Palmer very nearly suffered a worse humiliation in 1962, when the Masters was all his again in tone, mood and suspense. He grabbed the lead the second afternoon with a blazing 66, tacked a 69 onto that and, although Player and Dow Finsterwald were hovering near enough the top to cause trouble, most of the porch talk Sunday morning was all about Palmer breaking Ben Hogan's 72-hole record of 274. Why not? All he needed was a piddling 68, which he could surely shoot if he had enough cigarettes with him.
Arnold didn't shoot the 68—but he came close to a 78. In one of the most curious rounds he ever played, Palmer frittered away stroke after stroke until he eventually arrived at the 16th hole to find himself two shots behind Finsterwald and Player, with par in for a fat 77.
Then it was like this: Ah, good, says Palmer. Are the TV cameras in focus? Swell. Flick the cigarette. Hitch the pants. And there goes a 60-foot chip, uphill, downhill and in for a birdie deuce. On to 17. Flick. Hitch. Hitch again. And down goes a 15-foot birdie putt. Playoff. Which, of course, he wins, largely with the jolt of a gimme birdie at the 12th hole, good old breezy, bitchy No. 12, Amen Corner, where he had splattered and splashed and won and lost before.
Palmer won the Masters again in 1964, but this one was more or less of a, well, a porch-sitter, some called it. He led all the way and finished six strokes ahead of the field. And he may win it some more. Harry Vardon, after all, won six British Opens, so there is no law against a man building up his own stockpile of particular major championships. Never again, however, will he dominate the atmosphere of Augusta as thoroughly as he did over those five consecutive years from '58 through '62. Nor does it seem likely that anyone ever can again.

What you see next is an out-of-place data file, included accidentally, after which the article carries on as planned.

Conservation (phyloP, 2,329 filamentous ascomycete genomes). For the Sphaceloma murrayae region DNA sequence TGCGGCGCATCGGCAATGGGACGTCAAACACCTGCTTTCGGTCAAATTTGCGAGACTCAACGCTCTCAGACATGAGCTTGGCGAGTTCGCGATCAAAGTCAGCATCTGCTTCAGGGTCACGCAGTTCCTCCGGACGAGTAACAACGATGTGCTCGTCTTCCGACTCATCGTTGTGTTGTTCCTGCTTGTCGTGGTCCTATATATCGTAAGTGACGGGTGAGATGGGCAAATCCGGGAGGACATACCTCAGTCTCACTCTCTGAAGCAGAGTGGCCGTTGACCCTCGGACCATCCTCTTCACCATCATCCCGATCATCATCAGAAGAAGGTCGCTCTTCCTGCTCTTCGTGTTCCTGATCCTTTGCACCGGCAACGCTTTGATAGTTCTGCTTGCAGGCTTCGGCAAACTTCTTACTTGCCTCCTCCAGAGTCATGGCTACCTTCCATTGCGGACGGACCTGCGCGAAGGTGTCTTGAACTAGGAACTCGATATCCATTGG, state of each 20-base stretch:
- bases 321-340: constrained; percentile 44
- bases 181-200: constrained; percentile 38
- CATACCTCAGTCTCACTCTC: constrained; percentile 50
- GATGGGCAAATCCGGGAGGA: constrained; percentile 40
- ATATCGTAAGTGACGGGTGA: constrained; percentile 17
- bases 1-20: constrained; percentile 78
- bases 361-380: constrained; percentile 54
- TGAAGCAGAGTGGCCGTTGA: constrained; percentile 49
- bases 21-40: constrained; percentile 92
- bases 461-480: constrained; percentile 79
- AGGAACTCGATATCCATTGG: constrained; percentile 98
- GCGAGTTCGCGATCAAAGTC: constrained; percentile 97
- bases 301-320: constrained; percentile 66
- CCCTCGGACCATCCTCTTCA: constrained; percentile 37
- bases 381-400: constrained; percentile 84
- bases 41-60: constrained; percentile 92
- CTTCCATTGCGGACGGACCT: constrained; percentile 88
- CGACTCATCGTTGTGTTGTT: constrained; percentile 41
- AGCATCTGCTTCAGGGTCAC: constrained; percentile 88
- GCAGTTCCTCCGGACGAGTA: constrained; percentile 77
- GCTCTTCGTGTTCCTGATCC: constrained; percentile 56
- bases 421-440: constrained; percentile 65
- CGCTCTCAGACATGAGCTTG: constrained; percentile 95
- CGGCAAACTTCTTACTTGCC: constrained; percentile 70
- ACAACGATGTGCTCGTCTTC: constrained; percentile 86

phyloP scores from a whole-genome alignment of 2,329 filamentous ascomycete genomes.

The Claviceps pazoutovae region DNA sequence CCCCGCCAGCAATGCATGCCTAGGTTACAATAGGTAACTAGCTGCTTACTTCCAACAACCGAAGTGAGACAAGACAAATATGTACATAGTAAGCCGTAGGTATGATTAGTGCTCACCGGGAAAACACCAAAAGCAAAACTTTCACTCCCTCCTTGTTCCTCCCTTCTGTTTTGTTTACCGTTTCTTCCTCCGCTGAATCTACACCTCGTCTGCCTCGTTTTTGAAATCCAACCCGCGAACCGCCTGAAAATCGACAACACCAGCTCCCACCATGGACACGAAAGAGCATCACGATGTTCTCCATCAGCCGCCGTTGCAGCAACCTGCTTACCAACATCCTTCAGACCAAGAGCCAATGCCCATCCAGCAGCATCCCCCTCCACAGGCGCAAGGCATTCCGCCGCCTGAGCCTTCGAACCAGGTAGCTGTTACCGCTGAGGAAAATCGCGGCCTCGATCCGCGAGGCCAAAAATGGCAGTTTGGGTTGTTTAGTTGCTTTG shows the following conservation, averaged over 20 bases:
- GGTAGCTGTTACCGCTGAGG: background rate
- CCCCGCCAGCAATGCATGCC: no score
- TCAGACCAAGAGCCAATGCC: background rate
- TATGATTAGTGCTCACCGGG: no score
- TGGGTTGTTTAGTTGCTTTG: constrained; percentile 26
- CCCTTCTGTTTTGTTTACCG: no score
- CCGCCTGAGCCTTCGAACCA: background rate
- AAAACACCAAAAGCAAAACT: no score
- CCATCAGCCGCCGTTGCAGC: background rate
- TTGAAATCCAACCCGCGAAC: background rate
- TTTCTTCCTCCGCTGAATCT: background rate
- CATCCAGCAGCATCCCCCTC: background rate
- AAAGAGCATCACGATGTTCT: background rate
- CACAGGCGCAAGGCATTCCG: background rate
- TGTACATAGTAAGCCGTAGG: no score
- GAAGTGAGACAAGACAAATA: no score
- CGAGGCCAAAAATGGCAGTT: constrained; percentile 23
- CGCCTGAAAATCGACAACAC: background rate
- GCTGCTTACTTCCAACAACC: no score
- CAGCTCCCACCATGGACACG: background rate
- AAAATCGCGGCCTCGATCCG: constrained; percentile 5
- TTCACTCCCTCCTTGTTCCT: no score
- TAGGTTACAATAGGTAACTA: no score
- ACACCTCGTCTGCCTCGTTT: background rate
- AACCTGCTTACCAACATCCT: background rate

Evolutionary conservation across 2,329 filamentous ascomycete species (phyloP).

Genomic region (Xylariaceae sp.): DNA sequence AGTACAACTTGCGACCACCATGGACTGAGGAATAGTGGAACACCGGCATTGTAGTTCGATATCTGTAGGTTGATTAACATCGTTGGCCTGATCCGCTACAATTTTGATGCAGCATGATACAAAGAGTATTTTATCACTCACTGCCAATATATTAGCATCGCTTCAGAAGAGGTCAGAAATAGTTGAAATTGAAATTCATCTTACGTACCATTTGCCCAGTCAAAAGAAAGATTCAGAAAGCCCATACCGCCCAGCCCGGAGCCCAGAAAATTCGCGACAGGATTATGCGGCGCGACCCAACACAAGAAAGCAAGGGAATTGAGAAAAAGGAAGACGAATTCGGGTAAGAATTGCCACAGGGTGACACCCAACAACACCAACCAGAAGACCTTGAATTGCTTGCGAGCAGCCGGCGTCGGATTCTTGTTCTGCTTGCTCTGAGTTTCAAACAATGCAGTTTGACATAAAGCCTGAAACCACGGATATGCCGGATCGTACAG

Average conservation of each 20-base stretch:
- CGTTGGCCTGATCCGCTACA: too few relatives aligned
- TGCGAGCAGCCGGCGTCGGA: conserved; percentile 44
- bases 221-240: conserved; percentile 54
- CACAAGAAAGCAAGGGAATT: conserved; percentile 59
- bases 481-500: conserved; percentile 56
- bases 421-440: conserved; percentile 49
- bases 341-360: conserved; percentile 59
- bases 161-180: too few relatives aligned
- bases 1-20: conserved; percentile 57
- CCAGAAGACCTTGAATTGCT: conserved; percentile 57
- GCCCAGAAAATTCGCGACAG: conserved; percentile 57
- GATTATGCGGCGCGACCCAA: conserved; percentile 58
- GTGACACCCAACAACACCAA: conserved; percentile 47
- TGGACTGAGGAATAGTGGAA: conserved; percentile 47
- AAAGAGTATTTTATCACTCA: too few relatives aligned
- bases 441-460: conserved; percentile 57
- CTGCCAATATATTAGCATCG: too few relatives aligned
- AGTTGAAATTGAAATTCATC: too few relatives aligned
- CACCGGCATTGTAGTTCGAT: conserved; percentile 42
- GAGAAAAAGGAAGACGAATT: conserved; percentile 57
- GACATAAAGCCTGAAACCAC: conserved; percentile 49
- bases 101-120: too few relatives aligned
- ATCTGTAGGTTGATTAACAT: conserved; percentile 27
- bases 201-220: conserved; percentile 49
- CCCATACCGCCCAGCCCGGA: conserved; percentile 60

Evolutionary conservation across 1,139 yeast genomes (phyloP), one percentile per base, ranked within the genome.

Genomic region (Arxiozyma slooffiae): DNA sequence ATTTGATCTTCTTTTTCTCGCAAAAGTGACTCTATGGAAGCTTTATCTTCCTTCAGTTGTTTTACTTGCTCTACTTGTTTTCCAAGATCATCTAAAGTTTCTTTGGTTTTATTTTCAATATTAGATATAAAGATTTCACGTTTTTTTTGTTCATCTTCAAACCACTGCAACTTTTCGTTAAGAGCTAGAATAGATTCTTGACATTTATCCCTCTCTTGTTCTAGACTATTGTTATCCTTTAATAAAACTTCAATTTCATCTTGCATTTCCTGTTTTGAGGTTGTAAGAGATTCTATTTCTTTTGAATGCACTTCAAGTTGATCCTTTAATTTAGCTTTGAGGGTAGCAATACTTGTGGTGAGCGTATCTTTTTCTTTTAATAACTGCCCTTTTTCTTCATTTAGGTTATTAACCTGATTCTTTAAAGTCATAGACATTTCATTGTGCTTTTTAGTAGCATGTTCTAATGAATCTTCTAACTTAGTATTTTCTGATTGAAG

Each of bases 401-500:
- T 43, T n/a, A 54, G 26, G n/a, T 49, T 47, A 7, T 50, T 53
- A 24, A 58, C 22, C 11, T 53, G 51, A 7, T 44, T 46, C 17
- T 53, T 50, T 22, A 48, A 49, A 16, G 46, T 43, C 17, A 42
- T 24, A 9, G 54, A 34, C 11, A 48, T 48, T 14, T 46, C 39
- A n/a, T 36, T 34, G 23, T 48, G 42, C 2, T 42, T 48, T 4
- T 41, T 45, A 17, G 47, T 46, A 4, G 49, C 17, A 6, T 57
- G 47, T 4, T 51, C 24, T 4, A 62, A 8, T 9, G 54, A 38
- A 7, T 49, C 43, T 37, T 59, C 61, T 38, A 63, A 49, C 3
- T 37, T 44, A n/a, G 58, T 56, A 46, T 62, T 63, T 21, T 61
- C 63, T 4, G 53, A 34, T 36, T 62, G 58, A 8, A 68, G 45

If winning alone would do it, Jack Nicklaus would already be there. Think about Jack for a moment. Over the past 10 years as an amateur and professional he has not only taken three Masters but nine major championships in all, same as Hogan, which is more than anyone other than Walter Hagen (11) and Bobby Jones (13). Along the way one of his modest projects at Augusta in 1965 was to fire a 64, equaling a 25-year-old course record, and wind up with a total of 271, 17 under par, which broke Hogan's record by three strokes. Jack also has wavy blond hair, drives a roadster and is considered well liked around the frat house. But what he needs for his 30th birthday is warmth.
Jack's problems are that he has had too much talent and maturity for his age. After all, no one can identify with a beefy rich kid who hits the ball across the state line and goes around beating Arnold Palmer all the time. The warmth is there to those who know him well, but it never transfers to the crowd. They applaud him politely, but mainly for the mechanics.